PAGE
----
All the time is work time: Gender and the task system on antebellum lowcountry rice plantations
AuthorPruneau, Leigh Ann, 1957-
History, United States.
Sociology, Industrial and Labor Relations.
MetadataShow full item record
PublisherThe University of Arizona.
RightsCopyright © is held by the author. Digital access to this material is made possible by the University Libraries, University of Arizona. Further transmission, reproduction or presentation (such as public display or performance) of protected items is prohibited except with permission of the author.
AbstractThis is an analysis of the task system, the primary form of labor organization used by South Carolina and Georgia lowcountry rice planters. It examines the labor process of rice field hands, analyzes the extent to which gender shaped enslaved men and women's experiences of tasking, and explores some of the ramifications of task work on field women's lives. Conventional interpretations of the task system claim that it provided slaves with more autonomy, control, and opportunities for individual initiative than gang labor did. In contrast, this study finds that tasking was a multifaceted labor regime whose differences from gang labor were less pronounced than previous scholarship suggests. Specifically, structural, seasonal, and managerial constraints profoundly limited slaves' ability to control their work pace and to independently manage their work routines. As a result, slaves' access to own time and autonomy could be quite limited. Significantly, field hands did not experience these limits equally. Since planters did not adhere to one uniform model of rice cultivation, task assignments and labor routines varied across plantations. This heterogenous organization of task labor meant that slaves' ability to realize tasking's potential for greater slave autonomy was disproportionate across plantation boundaries. Gender also affected slaves' access to own time. Field women's control over the length of their work day and hence over access to own time was particularly circumscribed. The origins of these limits can be found in how planters organized their labor force and allocated field work. Given these constraints, slaves clearly did not gain own time easily. Nevertheless, slaves persevered in their quest for any or more own time by trying to circumvent prescribed work routines. Historians have touted slave family assistance as one of the most important of their strategies. While true, such aid was complex, circumscribed, and sometimes gendered. Finally, I link these labor and aid patterns to field women's reproductive histories and find that they help explain the region's high rate of slave neonatal mortality. These findings provide compelling evidence that we need to lower our assessment of the relative benefits putatively enjoyed by slaves who worked in a task regime.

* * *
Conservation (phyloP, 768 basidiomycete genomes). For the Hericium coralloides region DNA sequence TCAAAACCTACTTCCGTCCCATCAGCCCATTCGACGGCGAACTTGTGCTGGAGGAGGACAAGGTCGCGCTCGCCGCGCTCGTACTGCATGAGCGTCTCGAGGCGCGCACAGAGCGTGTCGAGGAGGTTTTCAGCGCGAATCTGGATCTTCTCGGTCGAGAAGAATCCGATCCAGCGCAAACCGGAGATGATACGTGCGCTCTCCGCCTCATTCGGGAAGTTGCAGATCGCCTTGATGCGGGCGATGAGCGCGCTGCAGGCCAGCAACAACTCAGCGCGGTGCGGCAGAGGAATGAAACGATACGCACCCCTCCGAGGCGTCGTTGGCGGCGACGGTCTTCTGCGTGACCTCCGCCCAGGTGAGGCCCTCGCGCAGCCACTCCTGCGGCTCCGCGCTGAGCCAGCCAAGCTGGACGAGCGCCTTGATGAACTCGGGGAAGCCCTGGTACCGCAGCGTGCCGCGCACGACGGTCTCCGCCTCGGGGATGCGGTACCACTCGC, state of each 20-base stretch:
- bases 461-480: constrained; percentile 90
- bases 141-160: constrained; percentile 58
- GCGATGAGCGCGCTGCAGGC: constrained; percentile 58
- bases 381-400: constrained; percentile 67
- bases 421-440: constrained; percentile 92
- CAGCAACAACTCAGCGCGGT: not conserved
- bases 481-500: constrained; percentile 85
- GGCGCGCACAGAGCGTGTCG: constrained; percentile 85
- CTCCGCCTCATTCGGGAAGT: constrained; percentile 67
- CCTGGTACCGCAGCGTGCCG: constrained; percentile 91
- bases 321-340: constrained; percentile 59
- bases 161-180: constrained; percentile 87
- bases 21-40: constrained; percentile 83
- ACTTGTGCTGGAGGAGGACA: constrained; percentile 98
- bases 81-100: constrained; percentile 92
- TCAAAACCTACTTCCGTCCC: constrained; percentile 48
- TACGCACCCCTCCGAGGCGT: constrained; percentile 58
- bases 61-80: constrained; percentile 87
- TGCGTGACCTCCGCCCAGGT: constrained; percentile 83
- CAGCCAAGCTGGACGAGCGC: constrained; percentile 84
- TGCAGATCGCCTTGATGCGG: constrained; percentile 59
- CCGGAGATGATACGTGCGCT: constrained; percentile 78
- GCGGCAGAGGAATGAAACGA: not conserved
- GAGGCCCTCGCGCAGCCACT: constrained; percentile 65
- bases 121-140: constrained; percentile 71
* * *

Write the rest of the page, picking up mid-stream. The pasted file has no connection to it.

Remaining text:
Degree ProgramGraduate College